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Report: Almost 20 percent of teen births are not a first child

Published: Wednesday, April 3 2013 8:46 a.m. MDT

A federal report has found that 18 percent of births, or nearly one in five births to U.S. teens ages 15-19, are not the teens' first child.

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A federal report has found that 18 percent of births, or nearly one in five births to U.S. teens ages 15-19, are not the teens' first child.

"Of the 365,000 teens who gave birth in 2010, almost 67,000 (18.3 percent) have had at least one child before, according to the report from the Centers for Disease Control and Prevention. That's down from 19.5 percent in 2007. Most were the teen mom's second child (86 percent).

"But more teen moms are using birth control, the report says — almost 91 percent used some form of contraception after having had a baby. But just 22 percent of those used contraceptive methods considered to be 'most effective' — tubal ligation, vasectomy, hormonal implant or intrauterine device (IUD). With those, the report says, the risk of becoming pregnant is less than one pregnancy in 100 users a year. The pill, injectables, the patch and the ring are considered 'moderately effective.'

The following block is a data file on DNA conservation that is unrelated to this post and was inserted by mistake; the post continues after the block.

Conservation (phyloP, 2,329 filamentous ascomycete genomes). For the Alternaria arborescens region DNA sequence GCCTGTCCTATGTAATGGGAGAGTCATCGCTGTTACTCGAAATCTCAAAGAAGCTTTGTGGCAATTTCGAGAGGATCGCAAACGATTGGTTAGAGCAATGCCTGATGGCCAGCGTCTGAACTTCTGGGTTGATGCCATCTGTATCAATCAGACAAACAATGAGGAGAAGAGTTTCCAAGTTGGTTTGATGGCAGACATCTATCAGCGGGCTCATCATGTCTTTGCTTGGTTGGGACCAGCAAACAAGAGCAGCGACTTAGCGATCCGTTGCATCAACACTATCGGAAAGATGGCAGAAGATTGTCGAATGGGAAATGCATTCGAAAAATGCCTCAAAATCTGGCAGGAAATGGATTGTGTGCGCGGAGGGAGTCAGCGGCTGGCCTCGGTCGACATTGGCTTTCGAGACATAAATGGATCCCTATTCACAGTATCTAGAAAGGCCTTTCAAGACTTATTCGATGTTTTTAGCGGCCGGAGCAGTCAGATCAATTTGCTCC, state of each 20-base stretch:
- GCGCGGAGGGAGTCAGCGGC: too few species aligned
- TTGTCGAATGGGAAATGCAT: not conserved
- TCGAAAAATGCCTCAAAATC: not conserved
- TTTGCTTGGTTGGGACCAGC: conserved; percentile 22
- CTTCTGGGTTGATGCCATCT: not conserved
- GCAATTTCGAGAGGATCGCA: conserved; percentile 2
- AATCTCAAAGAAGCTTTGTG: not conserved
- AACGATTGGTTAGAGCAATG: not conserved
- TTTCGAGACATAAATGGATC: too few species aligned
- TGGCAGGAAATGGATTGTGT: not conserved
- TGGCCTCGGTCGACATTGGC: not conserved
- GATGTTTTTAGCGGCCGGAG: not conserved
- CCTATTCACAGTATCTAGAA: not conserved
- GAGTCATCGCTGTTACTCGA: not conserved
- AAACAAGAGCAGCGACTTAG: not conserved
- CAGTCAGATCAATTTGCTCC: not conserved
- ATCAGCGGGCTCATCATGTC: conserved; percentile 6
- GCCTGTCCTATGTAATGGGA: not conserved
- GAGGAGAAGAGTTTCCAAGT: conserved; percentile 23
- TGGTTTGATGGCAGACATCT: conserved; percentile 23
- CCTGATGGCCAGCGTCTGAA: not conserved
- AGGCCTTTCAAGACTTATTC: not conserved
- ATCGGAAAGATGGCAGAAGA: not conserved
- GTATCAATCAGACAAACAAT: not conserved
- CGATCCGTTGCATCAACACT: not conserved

"'The trend is definitely up both on birth control generally and using the most effective forms of birth control, which we call LARC (long-acting reversible contraception),' says CDC Director Tom Frieden. 'What that's telling us is nearly all teen moms want to avoid pregnancy and are taking steps to avoid a repeat pregnancy. But the challenge is only one in five are using the most effective means of doing that.'"

Read more about teen births on USA Today.

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